They’re making their list and they’re checking it over and over again.
As the opening of the Christmas Bureau draws near, volunteers are gearing up to hand out toys to thousands of children who might not otherwise get anything under the tree.
Bureau volunteer Cheryl Taam, a toy buyer, said while “there’s just something about knowing that these children will actually have a Christmas,” the toys are not only for the kids.
“I do it for the parents,” Taam said. “It’s just such a struggle for so many. It’s just one little burden eased.”
The Christmas Bureau has provided assistance to those in need during the holiday season since 1945. With funds donated by community members, the program provides grocery store gift certificates, books and toys to low-income individuals and families.
Last year, the Bureau provided new books and toys for 14,683 children.
The Bureau runs Thursday through Dec. 17, but the effort to purchase the toys that are handed out actually starts much earlier – as early as January.
“It’s a year-around volunteer effort,” Taam said. “It’s a lot of fun, but it’s a lot more work than people think.”
That’s because toy buyers have to submit orders to suppliers in order to get the best deals on quality toys, rather than simply visiting a big-box store and purchasing at retail cost. That way, they can ensure donor dollars stretch as far as possible so more children experience the joy of unwrapping a new present.
Donations to The Spokesman-Review’s Christmas Fund make it possible. Those donations ultimately are handed off to Catholic Charities Spokane and Volunteers of America, which operate the Bureau.
Volunteer Reesie Smith, also a toy buyer, said they’ve seen the cost of toys go up drastically over the years.
“It’s been harder and harder as the years go on because of the cost increase,” Smith said.
Nevertheless, toy buyers are dedicated to finding high-quality toys. They scour product reviews throughout the year, watch YouTube videos to see the toys in action and strive to only buy toys that last and are safe.
“It’s not a dollar-store gift,” Taam said. “It’s a decent gift. If this is the only gift they’re getting under there, we want to make sure it’s a good one.”
They also have to ensure they purchase enough toys for every age group, and for a variety of interests. Smith maintains a spreadsheet to guarantee they have enough toys for each category.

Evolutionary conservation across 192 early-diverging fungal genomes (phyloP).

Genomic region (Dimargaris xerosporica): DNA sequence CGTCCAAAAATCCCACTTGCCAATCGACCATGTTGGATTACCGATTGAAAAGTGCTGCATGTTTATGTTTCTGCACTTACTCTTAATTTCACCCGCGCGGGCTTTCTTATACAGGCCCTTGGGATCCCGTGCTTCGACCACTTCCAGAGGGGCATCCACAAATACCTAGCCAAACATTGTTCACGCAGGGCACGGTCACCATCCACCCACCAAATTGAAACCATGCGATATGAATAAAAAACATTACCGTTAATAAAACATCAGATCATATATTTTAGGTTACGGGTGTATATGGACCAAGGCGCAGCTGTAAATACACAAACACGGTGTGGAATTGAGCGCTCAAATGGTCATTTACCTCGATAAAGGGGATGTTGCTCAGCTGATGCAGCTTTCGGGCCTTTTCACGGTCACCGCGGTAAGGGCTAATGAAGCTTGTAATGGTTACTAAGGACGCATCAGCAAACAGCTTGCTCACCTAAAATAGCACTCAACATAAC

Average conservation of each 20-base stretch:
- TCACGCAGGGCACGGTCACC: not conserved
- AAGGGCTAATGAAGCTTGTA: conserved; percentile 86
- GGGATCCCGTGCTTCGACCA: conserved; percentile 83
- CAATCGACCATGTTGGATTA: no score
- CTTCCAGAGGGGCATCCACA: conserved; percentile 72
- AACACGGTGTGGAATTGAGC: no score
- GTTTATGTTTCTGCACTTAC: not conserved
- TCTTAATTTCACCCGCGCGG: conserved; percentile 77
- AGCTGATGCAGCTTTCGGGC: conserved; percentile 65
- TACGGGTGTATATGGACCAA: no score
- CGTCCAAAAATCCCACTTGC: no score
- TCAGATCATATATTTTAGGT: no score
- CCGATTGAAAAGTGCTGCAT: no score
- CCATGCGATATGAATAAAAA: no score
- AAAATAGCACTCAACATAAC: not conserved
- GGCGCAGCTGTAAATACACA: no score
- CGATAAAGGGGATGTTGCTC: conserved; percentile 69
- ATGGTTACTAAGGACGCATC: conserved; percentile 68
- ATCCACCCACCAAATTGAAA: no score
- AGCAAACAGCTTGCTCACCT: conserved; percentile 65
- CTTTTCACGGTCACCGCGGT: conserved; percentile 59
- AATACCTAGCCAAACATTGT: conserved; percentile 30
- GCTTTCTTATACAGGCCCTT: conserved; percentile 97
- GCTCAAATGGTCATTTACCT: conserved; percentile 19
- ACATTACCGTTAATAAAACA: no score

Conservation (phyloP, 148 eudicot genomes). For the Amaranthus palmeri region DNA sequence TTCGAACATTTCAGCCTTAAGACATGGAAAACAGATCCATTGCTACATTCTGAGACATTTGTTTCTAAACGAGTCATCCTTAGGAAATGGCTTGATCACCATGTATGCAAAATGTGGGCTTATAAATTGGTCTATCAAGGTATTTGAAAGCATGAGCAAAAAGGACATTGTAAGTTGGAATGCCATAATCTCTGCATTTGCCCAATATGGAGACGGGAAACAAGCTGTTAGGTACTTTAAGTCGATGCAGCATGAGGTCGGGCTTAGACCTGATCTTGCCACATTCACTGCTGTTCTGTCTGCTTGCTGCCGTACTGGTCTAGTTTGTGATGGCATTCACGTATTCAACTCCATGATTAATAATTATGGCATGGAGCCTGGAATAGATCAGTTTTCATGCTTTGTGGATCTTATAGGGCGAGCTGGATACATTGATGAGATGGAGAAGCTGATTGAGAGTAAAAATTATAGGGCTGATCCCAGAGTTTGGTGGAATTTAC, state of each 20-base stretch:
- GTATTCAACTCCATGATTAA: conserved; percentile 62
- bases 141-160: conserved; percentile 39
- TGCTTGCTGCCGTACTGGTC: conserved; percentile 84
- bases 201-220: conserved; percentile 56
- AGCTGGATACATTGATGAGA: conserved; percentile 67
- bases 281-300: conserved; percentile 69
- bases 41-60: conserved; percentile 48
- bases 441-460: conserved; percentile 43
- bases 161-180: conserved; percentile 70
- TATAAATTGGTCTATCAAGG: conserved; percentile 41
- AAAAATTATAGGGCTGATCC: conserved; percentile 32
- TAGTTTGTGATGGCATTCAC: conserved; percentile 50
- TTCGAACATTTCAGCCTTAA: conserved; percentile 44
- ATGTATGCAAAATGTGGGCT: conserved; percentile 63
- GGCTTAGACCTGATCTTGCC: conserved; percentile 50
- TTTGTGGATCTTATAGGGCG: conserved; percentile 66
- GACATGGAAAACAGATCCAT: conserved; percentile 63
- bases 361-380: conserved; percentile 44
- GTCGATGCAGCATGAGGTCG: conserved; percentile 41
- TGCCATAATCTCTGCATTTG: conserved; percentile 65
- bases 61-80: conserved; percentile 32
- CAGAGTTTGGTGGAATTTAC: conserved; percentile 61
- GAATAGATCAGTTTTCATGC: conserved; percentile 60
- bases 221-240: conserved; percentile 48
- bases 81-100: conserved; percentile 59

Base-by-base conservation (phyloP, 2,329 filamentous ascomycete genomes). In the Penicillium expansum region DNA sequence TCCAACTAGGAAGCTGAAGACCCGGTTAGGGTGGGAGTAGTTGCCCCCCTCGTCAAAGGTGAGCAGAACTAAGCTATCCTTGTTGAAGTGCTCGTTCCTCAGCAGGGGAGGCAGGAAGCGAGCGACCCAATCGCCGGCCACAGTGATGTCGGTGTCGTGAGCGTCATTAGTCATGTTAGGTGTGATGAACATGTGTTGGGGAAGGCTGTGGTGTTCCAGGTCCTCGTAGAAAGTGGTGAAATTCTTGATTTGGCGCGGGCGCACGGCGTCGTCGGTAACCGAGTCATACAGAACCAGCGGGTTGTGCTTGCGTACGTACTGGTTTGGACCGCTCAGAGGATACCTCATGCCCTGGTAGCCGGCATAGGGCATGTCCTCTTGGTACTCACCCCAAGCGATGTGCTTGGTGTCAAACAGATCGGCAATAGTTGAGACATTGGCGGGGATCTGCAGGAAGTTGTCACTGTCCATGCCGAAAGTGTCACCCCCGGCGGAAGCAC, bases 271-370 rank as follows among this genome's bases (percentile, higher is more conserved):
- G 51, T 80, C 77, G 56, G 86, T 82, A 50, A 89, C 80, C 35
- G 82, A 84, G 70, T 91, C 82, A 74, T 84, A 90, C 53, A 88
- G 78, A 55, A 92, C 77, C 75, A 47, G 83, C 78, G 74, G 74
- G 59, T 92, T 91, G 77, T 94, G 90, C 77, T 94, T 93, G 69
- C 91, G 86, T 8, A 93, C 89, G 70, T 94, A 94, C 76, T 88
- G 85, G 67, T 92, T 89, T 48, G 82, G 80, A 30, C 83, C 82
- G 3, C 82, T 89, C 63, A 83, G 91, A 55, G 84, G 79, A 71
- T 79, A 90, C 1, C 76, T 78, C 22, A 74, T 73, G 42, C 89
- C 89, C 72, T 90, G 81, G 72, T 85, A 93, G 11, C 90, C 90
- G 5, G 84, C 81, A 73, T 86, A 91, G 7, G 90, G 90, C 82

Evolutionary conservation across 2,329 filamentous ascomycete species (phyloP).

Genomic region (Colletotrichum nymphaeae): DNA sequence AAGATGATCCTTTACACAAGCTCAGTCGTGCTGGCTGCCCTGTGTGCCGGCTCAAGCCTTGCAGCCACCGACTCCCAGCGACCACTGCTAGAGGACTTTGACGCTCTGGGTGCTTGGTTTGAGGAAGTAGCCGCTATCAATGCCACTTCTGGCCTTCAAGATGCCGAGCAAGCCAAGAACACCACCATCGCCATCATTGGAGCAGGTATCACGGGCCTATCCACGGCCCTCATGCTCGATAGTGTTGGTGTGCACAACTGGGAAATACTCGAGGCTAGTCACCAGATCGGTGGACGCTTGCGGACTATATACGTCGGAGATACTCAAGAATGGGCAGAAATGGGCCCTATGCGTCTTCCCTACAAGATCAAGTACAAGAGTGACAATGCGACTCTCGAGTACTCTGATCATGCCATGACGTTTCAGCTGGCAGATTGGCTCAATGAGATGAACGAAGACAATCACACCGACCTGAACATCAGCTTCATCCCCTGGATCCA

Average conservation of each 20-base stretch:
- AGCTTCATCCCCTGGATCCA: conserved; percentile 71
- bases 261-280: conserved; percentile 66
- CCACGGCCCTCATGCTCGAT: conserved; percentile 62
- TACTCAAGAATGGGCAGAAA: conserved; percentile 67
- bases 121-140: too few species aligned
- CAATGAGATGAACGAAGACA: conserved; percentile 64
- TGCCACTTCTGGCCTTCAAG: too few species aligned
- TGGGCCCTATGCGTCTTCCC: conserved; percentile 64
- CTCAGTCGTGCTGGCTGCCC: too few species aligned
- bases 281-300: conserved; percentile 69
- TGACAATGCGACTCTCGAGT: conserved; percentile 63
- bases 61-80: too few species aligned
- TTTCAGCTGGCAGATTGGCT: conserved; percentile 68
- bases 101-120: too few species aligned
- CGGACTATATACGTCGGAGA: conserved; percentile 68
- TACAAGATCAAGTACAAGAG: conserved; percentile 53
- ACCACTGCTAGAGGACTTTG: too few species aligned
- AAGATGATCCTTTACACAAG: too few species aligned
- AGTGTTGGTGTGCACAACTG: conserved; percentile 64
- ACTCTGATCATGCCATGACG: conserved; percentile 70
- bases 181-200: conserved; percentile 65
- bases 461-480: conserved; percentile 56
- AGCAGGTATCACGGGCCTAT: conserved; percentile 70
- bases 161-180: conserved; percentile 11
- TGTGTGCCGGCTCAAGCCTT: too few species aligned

Before the Bureau opens, the toys are delivered to the Spokane Fair and Expo Center, where the Bureau is held. Toy volunteers do inventory, put batteries in all toys that require them, and then create aisles and set up the toys by age and interest category so parents can easily shop.
“We normally can’t sleep before the event,” Taam said. “These toys, it’s like opening up Christmas gifts for us. Sometimes it’s hard because we want to play.”
During the Bureau, volunteers keep busy filling back stock. They keep track of which toys are flying off the shelves and which ones don’t seem as popular, and they factor that in when buying for the next year.
Some toys are classics they buy year after year, though – Barbie dolls, cars and trucks, and board games, for example. For teens – the most difficult group to buy for – they might have bath and body items, or electronics. For babies, walkers and play gyms are popular.
Smith and Taam said organizers are proud that parents pick which toy they give to their child.
“I just love that they get to choose,” Taam said. “They’re the best person to choose.”
The level of need in Spokane is huge, but Smith said she’s amazed at what the community does year after year to help make the holidays happier for those less fortunate who visit the Bureau.
“It’s actually astonishing,” Smith said. “I don’t think there’s another community in Washington that does that.”
For the volunteers like Taam and Smith that serve at the Bureau each year, the goodwill flows both ways.
“The joy of giving is the greatest high you could ever get,” Taam said. “There is something about seeing the smiles and happiness on people’s faces. That’s the best gift I could think of getting for the holiday season.”
Mike and Ione Howson gave $300 via PayPal.
Richard and Lucille Hallett gave $165.
Allyson Porterfield and Noel Munk each gave $100 via PayPal.
An anonymous donor gave $100, writing, “Please accept this gift to help others in need for a happier Christmas. We are giving this gift in memory of our parents and our son. Thank you for all of your good work.”
Beverly Hayes, of Nine Mile Falls, gave $100, writing, “Thanks for all the good you do.”
Joseph Toombs Jr., of Spokane Valley, gave $100 in memory of Lois Toombs.
For donations made through PayPal, The Spokesman-Review contributed the processing fee.
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